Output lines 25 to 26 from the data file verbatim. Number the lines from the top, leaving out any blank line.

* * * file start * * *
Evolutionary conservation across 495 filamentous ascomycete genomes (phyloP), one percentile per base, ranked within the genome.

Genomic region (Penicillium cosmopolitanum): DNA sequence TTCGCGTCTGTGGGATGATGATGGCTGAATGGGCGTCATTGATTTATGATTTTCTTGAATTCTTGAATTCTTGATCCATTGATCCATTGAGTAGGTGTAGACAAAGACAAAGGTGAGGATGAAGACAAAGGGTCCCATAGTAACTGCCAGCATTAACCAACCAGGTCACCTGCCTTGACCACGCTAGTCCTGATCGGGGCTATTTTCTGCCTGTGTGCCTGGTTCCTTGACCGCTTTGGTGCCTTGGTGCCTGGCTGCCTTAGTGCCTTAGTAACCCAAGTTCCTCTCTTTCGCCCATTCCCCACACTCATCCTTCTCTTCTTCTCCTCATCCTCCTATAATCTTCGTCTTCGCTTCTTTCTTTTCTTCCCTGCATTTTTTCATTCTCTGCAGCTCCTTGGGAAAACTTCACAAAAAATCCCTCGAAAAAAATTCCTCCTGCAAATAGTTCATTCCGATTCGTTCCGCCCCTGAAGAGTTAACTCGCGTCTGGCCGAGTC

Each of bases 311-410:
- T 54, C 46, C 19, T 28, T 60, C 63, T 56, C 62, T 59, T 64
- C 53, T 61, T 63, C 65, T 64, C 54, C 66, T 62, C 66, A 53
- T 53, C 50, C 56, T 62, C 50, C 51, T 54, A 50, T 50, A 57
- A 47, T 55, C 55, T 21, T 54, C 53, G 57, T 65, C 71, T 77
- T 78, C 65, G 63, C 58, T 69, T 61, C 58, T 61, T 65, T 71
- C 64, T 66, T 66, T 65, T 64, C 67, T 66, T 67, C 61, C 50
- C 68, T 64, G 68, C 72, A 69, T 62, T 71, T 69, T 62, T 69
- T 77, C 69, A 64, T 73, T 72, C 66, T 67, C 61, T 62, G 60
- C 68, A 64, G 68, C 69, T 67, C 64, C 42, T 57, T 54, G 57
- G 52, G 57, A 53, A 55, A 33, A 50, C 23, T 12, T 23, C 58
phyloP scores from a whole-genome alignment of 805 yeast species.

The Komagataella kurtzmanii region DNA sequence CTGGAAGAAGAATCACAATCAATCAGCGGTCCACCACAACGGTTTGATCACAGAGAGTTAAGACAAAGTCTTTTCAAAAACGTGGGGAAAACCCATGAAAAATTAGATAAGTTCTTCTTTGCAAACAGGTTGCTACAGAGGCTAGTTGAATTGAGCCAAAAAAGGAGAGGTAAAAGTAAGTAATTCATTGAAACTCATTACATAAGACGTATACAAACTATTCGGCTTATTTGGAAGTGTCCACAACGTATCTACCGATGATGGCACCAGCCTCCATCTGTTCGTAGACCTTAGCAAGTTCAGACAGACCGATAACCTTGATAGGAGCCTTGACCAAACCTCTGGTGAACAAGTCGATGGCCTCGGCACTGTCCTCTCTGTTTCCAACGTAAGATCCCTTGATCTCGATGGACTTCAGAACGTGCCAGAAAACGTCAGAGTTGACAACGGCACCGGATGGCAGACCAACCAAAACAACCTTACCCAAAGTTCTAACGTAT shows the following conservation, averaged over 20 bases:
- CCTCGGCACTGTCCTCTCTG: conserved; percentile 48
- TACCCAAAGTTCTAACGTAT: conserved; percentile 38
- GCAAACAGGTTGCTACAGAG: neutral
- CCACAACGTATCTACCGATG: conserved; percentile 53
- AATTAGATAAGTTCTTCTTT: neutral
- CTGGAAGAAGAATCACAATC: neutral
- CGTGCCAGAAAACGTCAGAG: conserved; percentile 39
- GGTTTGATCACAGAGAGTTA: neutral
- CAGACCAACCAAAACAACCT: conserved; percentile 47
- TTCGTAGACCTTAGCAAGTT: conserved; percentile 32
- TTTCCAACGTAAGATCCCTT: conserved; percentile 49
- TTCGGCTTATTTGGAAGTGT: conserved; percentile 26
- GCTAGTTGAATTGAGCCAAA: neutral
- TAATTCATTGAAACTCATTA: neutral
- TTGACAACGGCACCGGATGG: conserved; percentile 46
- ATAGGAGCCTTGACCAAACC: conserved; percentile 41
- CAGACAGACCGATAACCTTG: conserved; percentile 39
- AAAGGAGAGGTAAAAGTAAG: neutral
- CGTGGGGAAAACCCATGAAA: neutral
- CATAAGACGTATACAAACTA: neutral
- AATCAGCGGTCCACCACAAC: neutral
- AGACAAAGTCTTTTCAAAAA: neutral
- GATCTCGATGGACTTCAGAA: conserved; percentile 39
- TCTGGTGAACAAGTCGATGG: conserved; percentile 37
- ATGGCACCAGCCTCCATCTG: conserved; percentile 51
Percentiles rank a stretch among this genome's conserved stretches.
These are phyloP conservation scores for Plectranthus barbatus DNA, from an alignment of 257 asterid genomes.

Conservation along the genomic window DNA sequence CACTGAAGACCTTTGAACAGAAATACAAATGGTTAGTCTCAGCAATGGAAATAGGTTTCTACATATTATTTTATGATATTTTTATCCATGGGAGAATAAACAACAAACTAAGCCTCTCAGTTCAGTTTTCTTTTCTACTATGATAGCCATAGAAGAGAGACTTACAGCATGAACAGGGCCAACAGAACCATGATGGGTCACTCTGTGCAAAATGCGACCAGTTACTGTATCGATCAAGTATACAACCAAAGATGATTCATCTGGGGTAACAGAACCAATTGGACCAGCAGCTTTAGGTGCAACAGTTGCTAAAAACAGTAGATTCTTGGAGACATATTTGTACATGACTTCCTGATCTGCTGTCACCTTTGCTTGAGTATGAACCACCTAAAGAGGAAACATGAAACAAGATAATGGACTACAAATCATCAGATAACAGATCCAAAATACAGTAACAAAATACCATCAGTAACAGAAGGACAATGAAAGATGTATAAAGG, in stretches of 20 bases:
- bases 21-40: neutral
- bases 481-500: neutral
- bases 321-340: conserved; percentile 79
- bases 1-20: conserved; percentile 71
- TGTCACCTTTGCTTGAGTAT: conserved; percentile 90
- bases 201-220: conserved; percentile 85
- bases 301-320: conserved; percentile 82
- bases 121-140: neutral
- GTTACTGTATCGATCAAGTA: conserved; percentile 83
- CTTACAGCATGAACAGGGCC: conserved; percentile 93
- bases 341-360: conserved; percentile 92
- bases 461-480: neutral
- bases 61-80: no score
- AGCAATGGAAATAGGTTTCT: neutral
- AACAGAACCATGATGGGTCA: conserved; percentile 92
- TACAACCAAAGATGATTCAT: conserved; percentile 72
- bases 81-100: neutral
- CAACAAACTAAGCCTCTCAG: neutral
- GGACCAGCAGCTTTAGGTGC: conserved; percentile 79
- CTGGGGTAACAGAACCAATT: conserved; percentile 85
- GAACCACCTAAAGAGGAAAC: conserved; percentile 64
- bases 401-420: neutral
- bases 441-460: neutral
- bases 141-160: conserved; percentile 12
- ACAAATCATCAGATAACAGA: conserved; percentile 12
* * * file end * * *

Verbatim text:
- TTCGTAGACCTTAGCAAGTT: conserved; percentile 32
- TTTCCAACGTAAGATCCCTT: conserved; percentile 49